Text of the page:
English Test 115
Directions for Questions from 1 to 6:
Go through the passage below and answer the question that follow
A major problem of Indian industrial and commercial development was the supply of capital. Until 1850, British capital was shy of Indian adventure.
The risks and unknown factors were too great, and
prospects in other directions too bright. The working capital of the agency houses after 1813 at first consisted mainly of the savings of the
Company’s servants. Their cries of woe when these houses fell as in the crisis of 1831 were loud and poignant. Indian capital was also shy for
different reasons. It needed to acquire confidence in the new regime, and outside the presidency towns, to acquire the habit of investment.
Investment for large-scale production for ‘enabling’ works like railways was an unfamiliar and suspected practice. Thus the first big developments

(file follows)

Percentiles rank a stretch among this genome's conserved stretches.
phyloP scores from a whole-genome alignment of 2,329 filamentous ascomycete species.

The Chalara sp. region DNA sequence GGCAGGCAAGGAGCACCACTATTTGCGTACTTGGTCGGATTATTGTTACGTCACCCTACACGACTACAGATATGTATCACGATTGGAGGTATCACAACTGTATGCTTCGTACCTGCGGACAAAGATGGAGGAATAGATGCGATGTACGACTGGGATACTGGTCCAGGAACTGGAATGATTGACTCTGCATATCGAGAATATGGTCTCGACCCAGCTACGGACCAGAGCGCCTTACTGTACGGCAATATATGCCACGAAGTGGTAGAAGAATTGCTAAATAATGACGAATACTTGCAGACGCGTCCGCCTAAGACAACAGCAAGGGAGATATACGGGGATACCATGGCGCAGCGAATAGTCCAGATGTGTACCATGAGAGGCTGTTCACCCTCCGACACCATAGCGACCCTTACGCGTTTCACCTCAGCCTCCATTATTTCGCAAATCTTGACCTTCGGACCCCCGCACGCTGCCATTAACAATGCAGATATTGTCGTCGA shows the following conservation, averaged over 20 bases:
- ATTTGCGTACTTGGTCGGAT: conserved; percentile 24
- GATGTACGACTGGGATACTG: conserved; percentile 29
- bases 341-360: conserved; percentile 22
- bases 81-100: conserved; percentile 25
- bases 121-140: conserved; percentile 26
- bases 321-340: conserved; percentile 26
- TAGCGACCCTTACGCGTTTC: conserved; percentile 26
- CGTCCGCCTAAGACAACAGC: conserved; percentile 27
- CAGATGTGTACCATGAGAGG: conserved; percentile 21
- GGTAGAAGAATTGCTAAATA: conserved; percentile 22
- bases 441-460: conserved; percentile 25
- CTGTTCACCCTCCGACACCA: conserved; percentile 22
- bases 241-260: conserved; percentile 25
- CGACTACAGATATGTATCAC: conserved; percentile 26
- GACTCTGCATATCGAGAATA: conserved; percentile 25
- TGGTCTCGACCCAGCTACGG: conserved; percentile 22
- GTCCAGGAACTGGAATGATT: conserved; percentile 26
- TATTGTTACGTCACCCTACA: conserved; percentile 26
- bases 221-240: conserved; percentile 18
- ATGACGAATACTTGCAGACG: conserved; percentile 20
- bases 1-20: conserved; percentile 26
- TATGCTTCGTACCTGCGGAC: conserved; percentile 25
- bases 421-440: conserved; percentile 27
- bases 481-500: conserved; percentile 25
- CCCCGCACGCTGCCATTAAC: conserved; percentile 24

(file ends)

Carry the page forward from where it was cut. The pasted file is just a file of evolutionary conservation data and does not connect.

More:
came when European capital was coaxed into the country by government guarantees or went of its own free will to develop industries with which it
was already familiar as in the case of jute or coal. Indian capital followed where it was in touch with European practice as in Bombay and dealing
with familiar products like cotton. These considerations throw into all the greater relief the achievement of the Tatas in developing iron and steel.
Thus the major part of the capital provided was British with a steadily
increasing Indian proportion from 1900. As late as 1931-32 the capital of companies registered abroad was nearly four times that of companies
registered in India. But this is not an exact guide because it leaves out of account the stock in British companies held by Indians, as well as
government stocks. Speaking generally it may be said that the capital of the cotton industry was mainly Indian, that of the iron and steel industry
entirely so, that of the jute industry about half and half, while the coal and plantation industries were mainly British, together with that used for the
building of railways, irrigation, and oth